Capitol Hill: Gaslight Inn. Housed in and old mansion, this B&B offers a great contrast to big downtown hotels. Super friendly owner Stephen Bennett makes a yummy breakfast and is happy to offer directions to Capitol Hill hot spots. Too hot? There’s a cool pool in back.
Food, drink and a little literature, just outside Quebec City.
I’m settled in at Casa Mona & Filles, a restaurant on L’Ile d’Orleans, just down the St. Lawrence River from Quebec City, Canada.The salad before me is almost too pretty to eat.Bright red, juicy strawberries, baked brie, homemade dressing with cassis and crisp fresh greens andcrusty French bread on the side.I admire it for a minute, sip my kir—white wine with cassis—and realize, no, it’s not too pretty to eat and I dig in.
The salad is especially tasty because most of the ingredients come from the island, famous for its bounty, its French culinary tradition and a bit of heaven for a foodie— or a history buff, or a lover of beautiful scenery.
Jacques Cartier named the island after the Duke of Orleans, son of the king of France, in 1536.Of course I can always find a literary connection to a destination and this trip was no exception.In a lesser known novel, Shadows on the Rock, Willa Cather depicts life in early Quebec. she perfectly describes the island and it’s role as the farmland that supported Quebec City in the 1600s.She says,“It was only about four miles down the river, and from the slopes of Cap Diamant she could watch its fields and pastures come alive in the spring, and the bare trees change from purple-grey to green.Down the middle of the island ran a wooded ridge, like, a backbone, and here and there along its flanks were cleared spaces, cultivated ground where the islanders raised wheat and rye. …..” All the best vegetables and garden fruits in the market came from the Ile and the wild strawberries of which Cecile’s father was so fond.”
Now, it’s a quick trip over a bridge to get there, but the produce, especially those strawberries remain the same. L’Ile d’Orleans makes a great and relaxing day tour from Quebec City or stay overnight at one the the islands many B&Bs.
One of the myths of the area, is the tragic story of The Lady in White Lady, whose fiancé, a soldier, died in battle. She then put on her wedding dress and threw herself over the Montmorency Falls. Her body was never recovered but to this day there are some people who claim they have seen the Lady in White through the mists of the Montmorency Falls.
2018 is a big year for Mary Shelley as wecelebrate the 200th anniversary of her masterpiece, Frankenstein; or the Modern Prometheus.Frankenstein’s birthday has spawned a new movie about her life, a reissue of the original book,a host of special events, new analysis of her work and new respect as well.
It’s hard to grasp the impact the story that Mary Shelley wrote at 18 has had and
continues to have.Frankenstein is part of our culture and consciousness.Whether or not you’ve read the book you know Frankenstein (the name of his creator, Victor Frankenstein, not the monster who is nameless) from the old Boris Karloff movie, TV’s Herman Munster or my favorite, Mel Brooks’s “Young Frankenstein.”He’s in our cereal (Frankenberry), our vocabulary (Frankenfoods) and in our metaphors—”He’s created a monster!”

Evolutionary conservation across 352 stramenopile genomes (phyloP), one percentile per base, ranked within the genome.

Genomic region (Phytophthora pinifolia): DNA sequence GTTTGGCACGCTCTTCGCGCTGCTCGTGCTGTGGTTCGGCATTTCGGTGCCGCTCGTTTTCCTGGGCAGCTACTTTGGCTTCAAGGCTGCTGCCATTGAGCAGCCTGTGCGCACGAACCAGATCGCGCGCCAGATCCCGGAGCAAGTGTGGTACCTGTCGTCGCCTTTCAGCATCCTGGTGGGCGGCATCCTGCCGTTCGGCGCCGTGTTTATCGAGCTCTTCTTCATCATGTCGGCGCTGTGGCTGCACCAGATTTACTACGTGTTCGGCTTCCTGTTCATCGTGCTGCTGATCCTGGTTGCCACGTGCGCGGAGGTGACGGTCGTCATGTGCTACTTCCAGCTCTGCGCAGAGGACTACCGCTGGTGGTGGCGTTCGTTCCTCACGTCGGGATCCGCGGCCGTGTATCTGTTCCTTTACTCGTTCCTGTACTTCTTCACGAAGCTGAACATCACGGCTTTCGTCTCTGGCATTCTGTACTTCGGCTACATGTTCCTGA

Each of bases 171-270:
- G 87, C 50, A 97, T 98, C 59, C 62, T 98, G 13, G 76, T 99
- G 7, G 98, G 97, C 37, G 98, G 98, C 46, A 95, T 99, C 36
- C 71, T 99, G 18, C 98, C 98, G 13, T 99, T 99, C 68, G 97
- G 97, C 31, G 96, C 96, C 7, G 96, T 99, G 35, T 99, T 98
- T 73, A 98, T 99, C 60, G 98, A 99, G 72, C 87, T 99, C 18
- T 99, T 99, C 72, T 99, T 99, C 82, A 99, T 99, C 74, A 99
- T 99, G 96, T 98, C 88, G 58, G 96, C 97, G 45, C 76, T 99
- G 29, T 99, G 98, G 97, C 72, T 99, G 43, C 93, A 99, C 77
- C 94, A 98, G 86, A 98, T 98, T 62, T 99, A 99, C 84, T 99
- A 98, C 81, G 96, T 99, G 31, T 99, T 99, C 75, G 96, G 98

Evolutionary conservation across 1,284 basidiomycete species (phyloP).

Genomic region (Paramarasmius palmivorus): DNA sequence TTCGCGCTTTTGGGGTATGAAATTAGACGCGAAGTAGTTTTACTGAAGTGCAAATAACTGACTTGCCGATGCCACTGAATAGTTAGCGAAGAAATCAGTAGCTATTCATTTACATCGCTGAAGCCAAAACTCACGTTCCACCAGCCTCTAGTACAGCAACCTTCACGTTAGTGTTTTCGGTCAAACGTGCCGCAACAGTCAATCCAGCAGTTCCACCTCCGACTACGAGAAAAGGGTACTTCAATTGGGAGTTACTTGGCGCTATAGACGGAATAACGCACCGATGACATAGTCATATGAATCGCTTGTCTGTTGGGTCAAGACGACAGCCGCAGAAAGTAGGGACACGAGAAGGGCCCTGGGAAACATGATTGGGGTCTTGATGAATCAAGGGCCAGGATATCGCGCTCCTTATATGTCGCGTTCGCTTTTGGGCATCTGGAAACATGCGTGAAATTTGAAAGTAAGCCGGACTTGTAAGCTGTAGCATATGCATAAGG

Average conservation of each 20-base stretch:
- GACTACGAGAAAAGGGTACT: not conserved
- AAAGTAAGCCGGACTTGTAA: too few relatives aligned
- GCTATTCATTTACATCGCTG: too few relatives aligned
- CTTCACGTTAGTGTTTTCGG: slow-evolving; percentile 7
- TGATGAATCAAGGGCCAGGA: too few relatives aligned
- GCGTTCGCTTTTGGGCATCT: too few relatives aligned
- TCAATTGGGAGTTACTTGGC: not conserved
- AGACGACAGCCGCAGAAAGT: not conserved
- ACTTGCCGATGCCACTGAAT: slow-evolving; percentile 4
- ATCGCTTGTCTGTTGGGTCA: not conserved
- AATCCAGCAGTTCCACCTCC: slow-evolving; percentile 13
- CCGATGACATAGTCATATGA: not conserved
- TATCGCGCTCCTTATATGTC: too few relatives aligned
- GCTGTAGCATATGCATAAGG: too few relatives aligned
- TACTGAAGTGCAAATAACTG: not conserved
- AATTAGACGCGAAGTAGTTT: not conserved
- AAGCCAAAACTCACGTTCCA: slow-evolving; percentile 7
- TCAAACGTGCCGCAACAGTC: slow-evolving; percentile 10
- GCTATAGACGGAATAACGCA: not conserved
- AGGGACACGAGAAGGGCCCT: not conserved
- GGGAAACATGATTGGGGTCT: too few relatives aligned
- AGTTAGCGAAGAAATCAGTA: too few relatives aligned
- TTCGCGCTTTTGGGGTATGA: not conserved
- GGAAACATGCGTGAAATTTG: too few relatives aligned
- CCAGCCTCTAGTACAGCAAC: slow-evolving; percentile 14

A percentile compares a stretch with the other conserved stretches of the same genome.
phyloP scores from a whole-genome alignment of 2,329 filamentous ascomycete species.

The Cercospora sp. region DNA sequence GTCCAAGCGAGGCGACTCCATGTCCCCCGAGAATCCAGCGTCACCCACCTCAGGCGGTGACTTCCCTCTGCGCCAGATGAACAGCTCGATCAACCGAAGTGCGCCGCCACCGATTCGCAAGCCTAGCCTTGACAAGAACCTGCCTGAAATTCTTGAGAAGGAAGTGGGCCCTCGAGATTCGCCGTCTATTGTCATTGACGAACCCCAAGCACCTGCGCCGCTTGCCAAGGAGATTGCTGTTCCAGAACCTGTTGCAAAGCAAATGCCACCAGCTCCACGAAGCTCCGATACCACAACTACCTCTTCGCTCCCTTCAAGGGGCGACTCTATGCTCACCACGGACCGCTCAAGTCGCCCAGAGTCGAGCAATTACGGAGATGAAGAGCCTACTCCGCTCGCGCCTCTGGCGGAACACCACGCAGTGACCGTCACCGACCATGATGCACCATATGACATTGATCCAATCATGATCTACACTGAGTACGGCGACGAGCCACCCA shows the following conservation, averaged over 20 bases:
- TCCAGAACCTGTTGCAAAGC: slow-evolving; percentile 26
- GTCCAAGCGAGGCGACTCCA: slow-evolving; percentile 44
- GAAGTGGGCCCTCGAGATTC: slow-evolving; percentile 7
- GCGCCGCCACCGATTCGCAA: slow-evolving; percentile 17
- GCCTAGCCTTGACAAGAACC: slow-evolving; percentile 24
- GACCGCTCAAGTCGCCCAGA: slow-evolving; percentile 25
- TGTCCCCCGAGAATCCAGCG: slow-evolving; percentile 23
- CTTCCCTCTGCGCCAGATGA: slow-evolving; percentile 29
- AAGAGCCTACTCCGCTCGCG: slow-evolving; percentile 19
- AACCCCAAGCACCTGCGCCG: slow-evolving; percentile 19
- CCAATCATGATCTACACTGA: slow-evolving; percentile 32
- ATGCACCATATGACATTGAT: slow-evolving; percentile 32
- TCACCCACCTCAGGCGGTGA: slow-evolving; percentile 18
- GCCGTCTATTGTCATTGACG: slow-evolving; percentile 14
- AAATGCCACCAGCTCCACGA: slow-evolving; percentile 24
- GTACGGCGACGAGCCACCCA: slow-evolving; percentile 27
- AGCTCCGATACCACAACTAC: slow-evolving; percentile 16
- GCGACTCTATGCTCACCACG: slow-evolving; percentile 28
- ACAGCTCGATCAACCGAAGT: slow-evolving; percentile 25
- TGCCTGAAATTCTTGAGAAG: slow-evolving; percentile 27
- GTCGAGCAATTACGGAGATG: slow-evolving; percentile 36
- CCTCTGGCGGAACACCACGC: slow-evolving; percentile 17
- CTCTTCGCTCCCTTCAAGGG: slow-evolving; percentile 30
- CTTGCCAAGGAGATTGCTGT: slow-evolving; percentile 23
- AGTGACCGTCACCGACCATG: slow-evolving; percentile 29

“I busied myself to think of a story…one which would speak to the mysterious fears of our nature.. and quicken the beatings of the heart.”
New Editions, New Analysis
It’s time to put Frankenstein on your reading list whether its Shelley’s novel or the many new books about Mary Shelley and the cultural impact of her creation. One mark of an enduring classic is that so many people find meaning in it and from so many angles.Scholars consider it the first work of horror writing, the first work of science fiction and first modern myth. Fiona Sampson’s new biography In Search of Mary Shelley looks at Shelly’s younger years and how such a young person could create one of the most enduring horror stories in history.
Shelley wrote the book in a time of fascination with electricity and the notion of re-animating the dead. The issues surrounding ethics and the dangers of science and technology–gene editing, designer offspring, even social media–are more relevant than ever. Frankenstein: Annotated for Scientists, Engineers and Creators of All Kinds examines the moral issues, pitfalls and hubris that may arise in science. For more reading on the big guy, be sure to take a look at Frankenreads, an international celebration of the Frankenstein’s anniversary for Halloween, organized by the Keats-Shelly Association of America.
Finding Mary Shelley
This year, literary travelers will find events celebrating Mary Shelly and her homely offspring all over the world from the Keats Shelley Museum in Rome to universities, libraries and museums across the U.S.
If you’re in Minneapolis, be sure to visit one of my favorite hidden gems, the Bakken Museum on lovely Lake Harriet. The museum focuses on the history and nature of electricity and magnetism.It’s founder, Earl Bakken, created one of the world’s first battery-powered cardiac pacemakers and was also one of the founders of Medtronic which is now the world’s largest medical technology company. He was fascinated with electricity and its many medical uses. And, with this museum, he sought to inspire others to enjoy and pursue the science surrounding electricity.
The Bakken Museum has a terrific section devoted to Mary Shelley and her story. It includes examples of phantasmagoria (scary slide shows of the time), and many explanations of how the science of the era inspired Shelly’s fiction. A theater in the exhibit offers a spooky 12-minute show that brings to life the tale the over-reaching scientist, Victor Frankenstein.